Matthews claimed he has opposed Iraq war "from the beginning," that media coverage of war "sucks" -- but he has frequently contributed to problematic war reporting
Research ››› ››› ROB MORLINO
Chris Matthews complained that the news media "sucks lately in covering the Iraq war," later asserting, "I have been a voice out there against this bullshit war from the beginning." But Media Matters has documented numerous instances during the past three years in which Matthews lauded President Bush's handling of the war, advanced false and misleading claims about the war, and attacked Democratic critics of the war.
On the September 21 edition of MSNBC's Imus in the Morning, Hardball host Chris Matthews complained that the news media "sucks lately in covering the Iraq war," later asserting, "I have been a voice out there against this bullshit war from the beginning." Matthews further challenged host Don Imus to "check everything -- get your Nexis-Lexis out, get your Google out ... every column I've written from the day they started talking about Iraq has been against it."
However, Media Matters for America has documented numerous instances during the past three years in which Matthews lauded President Bush's handling of the war, advanced false and misleading claims about the war, and attacked Democratic critics of the war. Matthews has also repeatedly expressed support in recent months for two potential 2008 Republican presidential candidates, Sen. John R. McCain (AZ) and former New York Mayor Rudy Giuliani, each of whom has been supportive of the war and Bush. In fact, as recently as September 19, Matthews wondered "whether there is a strong, serious alternative to the president's philosophy, which is this sort of neoconservative, we're going to go around the world and democratize other countries with force. I don't know whether there's a strong counter to that at a time of terrorism, and I'm waiting to see if there is one, a strong alternative which says, 'We can create peace, create less enemies, and we can have less terrorism if we do a different thing than he's doing.' "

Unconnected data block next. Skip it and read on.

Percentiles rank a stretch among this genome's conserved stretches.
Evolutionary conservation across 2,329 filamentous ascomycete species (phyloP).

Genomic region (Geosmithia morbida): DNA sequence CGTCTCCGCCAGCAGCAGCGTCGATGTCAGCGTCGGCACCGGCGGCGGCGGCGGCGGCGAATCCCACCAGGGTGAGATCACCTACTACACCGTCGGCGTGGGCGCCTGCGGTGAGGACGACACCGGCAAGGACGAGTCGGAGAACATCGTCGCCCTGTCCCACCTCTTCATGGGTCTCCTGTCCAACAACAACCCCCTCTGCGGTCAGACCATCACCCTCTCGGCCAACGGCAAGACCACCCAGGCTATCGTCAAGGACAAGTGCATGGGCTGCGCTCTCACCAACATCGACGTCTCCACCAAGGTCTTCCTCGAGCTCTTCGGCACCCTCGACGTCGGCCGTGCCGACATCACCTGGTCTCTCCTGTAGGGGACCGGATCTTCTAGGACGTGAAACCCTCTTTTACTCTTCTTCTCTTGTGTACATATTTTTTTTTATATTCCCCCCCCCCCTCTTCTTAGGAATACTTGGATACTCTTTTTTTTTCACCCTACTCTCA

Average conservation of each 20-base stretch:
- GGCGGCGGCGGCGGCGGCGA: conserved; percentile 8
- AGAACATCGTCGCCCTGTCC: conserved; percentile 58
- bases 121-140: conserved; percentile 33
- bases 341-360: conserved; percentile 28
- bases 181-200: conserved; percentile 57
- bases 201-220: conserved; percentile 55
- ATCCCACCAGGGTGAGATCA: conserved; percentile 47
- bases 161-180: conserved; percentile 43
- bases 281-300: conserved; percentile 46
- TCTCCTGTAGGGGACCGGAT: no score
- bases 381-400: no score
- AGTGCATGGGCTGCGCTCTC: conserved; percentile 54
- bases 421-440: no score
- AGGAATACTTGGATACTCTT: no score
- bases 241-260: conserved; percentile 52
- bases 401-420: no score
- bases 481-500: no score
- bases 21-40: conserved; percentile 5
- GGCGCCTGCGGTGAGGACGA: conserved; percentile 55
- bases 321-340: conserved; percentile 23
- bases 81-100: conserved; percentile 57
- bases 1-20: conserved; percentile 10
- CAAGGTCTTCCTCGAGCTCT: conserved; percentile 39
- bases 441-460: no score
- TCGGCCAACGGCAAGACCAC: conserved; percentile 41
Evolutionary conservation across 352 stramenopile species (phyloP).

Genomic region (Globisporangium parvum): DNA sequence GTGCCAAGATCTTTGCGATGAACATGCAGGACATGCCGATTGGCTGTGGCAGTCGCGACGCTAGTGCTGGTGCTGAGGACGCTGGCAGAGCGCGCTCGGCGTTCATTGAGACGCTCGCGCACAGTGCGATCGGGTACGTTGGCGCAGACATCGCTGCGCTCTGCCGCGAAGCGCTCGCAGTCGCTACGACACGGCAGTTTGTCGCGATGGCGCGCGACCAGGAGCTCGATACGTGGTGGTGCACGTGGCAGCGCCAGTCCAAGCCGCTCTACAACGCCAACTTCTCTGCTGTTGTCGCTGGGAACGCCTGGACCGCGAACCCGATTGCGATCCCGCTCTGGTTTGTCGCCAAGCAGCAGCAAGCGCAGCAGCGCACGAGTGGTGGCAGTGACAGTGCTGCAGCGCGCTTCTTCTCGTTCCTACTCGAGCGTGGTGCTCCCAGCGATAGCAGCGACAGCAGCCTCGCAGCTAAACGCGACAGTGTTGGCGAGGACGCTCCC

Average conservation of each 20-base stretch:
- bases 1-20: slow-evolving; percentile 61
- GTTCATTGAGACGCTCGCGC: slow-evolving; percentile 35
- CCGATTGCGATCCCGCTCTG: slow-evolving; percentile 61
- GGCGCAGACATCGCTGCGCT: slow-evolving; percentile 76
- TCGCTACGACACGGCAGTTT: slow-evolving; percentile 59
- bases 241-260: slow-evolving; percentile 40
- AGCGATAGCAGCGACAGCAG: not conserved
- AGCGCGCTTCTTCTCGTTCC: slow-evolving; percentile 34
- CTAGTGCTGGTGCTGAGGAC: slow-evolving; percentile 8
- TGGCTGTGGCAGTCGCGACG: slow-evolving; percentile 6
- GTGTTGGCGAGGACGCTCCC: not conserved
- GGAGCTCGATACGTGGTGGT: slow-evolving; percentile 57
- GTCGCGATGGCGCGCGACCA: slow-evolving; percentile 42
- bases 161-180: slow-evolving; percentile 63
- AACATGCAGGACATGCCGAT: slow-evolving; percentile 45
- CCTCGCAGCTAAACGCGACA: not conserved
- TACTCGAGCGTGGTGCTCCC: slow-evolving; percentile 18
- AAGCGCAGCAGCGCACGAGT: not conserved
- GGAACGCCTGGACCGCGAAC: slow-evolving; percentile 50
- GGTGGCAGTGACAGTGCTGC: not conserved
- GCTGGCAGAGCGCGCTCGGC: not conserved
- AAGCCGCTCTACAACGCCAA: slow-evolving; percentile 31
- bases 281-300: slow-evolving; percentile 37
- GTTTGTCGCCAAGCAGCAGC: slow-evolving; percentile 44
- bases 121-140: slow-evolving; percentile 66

During an interview with Matthews, Imus pointed to New York Times columnist Frank Rich's book, The Greatest Story Ever Sold: The Decline and Fall of Truth from 9/11 to Katrina (Penguin Press, September 2006), and speculated that Matthews might be "uncomfortable" reading it, given that Rich's "essential thesis that they sold us this bill of goods, the administration did -- you know, Bush, [Vice President Dick] Cheney, [Defense Secretary Donald H.] Rumsfeld, all of them -- about the Iraq war, and you and the rest of the media went along with them, or were like enablers with an alcoholic, you know." In response, Matthews challenged Imus to "check everything," adding, "[Y]ou know damn well you pulled my chain here. I have been a voice out there against this bullshit war from the beginning." Matthews's comments were noted by the website Think Progress.
But despite pledging that he opposed the war "from the beginning" and stating that the media coverage of the war "sucks," Matthews has contributed to the problematic media coverage of many of the major events during the course of the war. For example:
- As Media Matters noted, Matthews was chief among the cheerleaders when Bush delivered a nationally televised speech from the deck of the USS Abraham Lincoln on May 1, 2003, in which he declared that "[m]ajor combat operations in Iraq have ended," all the while standing under a banner reading: "Mission Accomplished." Despite lingering questions over the continued violence in Iraq, the failure to locate weapons of mass destruction, and the whereabouts of Saddam Hussein, Matthews fawned over Bush: "He won the war. He was an effective commander. Everybody recognizes that, I believe, except a few critics. ... He looks for real. ... [H]e didn't fight in a war, but he looks like he does. ... We're proud of our president. ... Women like a guy who's president. Check it out. The women like this war. I think we like having a hero as our president."
- On the January 31, 2005, edition of Hardball, while praising that month's Iraqi election, Matthews falsely claimed that no insurgent attacks had occurred at polling places on Election Day. In fact, attacks on Iraqi polling places were widely reported during the January 30 elections.
- Before Bush had even delivered his November 30, 2005, speech at the U.S. Naval Academy laying out a "Strategy for Victory in Iraq," Matthews used variations of the word "brilliant" twice to describe it, while deriding Democratic critics of the Iraq war as "carpers and complainers." Media Matters noted at that time that Matthews's over-the-top praise for Bush included his claim that "[e]verybody sort of likes the president, except for the real whack-jobs" and his statement that Bush sometimes "glimmers" with "sunny nobility."
- On the December 16, 2005, edition of Hardball, Matthews stated, "If [Bush's] gamble that he can create a democracy in the middle of the Arab world" is successful, "he belongs on Mount Rushmore."